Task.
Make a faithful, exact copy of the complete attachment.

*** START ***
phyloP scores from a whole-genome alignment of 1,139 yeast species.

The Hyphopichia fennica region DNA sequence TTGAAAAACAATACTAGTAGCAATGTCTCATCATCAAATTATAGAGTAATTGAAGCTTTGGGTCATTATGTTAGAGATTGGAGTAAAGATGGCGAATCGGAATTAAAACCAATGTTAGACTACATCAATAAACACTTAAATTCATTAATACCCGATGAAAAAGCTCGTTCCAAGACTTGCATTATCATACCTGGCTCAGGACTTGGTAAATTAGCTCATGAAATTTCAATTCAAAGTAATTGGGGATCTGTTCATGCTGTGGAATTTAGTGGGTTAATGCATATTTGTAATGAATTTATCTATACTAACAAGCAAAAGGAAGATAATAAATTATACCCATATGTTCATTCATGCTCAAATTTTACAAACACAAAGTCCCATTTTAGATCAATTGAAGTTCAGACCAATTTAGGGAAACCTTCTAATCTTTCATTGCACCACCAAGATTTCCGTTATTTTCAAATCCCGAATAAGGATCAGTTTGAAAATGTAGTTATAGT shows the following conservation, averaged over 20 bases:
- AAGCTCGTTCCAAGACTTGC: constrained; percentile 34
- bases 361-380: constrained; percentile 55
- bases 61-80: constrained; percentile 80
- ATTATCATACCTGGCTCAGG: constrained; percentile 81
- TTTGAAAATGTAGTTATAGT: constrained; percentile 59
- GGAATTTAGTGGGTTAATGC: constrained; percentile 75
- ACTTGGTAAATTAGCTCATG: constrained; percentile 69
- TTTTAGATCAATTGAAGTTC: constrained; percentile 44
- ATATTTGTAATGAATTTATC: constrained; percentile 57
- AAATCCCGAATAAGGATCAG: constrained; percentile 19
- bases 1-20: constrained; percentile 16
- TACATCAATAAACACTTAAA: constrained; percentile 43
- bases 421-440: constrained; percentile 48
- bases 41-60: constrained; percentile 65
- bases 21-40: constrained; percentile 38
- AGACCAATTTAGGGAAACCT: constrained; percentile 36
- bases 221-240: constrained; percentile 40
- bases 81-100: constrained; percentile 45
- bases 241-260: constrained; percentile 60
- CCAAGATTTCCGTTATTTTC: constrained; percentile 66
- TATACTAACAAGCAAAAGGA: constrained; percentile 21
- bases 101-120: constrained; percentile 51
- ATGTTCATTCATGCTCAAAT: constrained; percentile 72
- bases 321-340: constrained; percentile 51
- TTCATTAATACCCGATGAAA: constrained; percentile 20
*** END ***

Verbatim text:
phyloP scores from a whole-genome alignment of 1,139 yeast species.

The Hyphopichia fennica region DNA sequence TTGAAAAACAATACTAGTAGCAATGTCTCATCATCAAATTATAGAGTAATTGAAGCTTTGGGTCATTATGTTAGAGATTGGAGTAAAGATGGCGAATCGGAATTAAAACCAATGTTAGACTACATCAATAAACACTTAAATTCATTAATACCCGATGAAAAAGCTCGTTCCAAGACTTGCATTATCATACCTGGCTCAGGACTTGGTAAATTAGCTCATGAAATTTCAATTCAAAGTAATTGGGGATCTGTTCATGCTGTGGAATTTAGTGGGTTAATGCATATTTGTAATGAATTTATCTATACTAACAAGCAAAAGGAAGATAATAAATTATACCCATATGTTCATTCATGCTCAAATTTTACAAACACAAAGTCCCATTTTAGATCAATTGAAGTTCAGACCAATTTAGGGAAACCTTCTAATCTTTCATTGCACCACCAAGATTTCCGTTATTTTCAAATCCCGAATAAGGATCAGTTTGAAAATGTAGTTATAGT shows the following conservation, averaged over 20 bases:
- AAGCTCGTTCCAAGACTTGC: constrained; percentile 34
- bases 361-380: constrained; percentile 55
- bases 61-80: constrained; percentile 80
- ATTATCATACCTGGCTCAGG: constrained; percentile 81
- TTTGAAAATGTAGTTATAGT: constrained; percentile 59
- GGAATTTAGTGGGTTAATGC: constrained; percentile 75
- ACTTGGTAAATTAGCTCATG: constrained; percentile 69
- TTTTAGATCAATTGAAGTTC: constrained; percentile 44
- ATATTTGTAATGAATTTATC: constrained; percentile 57
- AAATCCCGAATAAGGATCAG: constrained; percentile 19
- bases 1-20: constrained; percentile 16
- TACATCAATAAACACTTAAA: constrained; percentile 43
- bases 421-440: constrained; percentile 48
- bases 41-60: constrained; percentile 65
- bases 21-40: constrained; percentile 38
- AGACCAATTTAGGGAAACCT: constrained; percentile 36
- bases 221-240: constrained; percentile 40
- bases 81-100: constrained; percentile 45
- bases 241-260: constrained; percentile 60
- CCAAGATTTCCGTTATTTTC: constrained; percentile 66
- TATACTAACAAGCAAAAGGA: constrained; percentile 21
- bases 101-120: constrained; percentile 51
- ATGTTCATTCATGCTCAAAT: constrained; percentile 72
- bases 321-340: constrained; percentile 51
- TTCATTAATACCCGATGAAA: constrained; percentile 20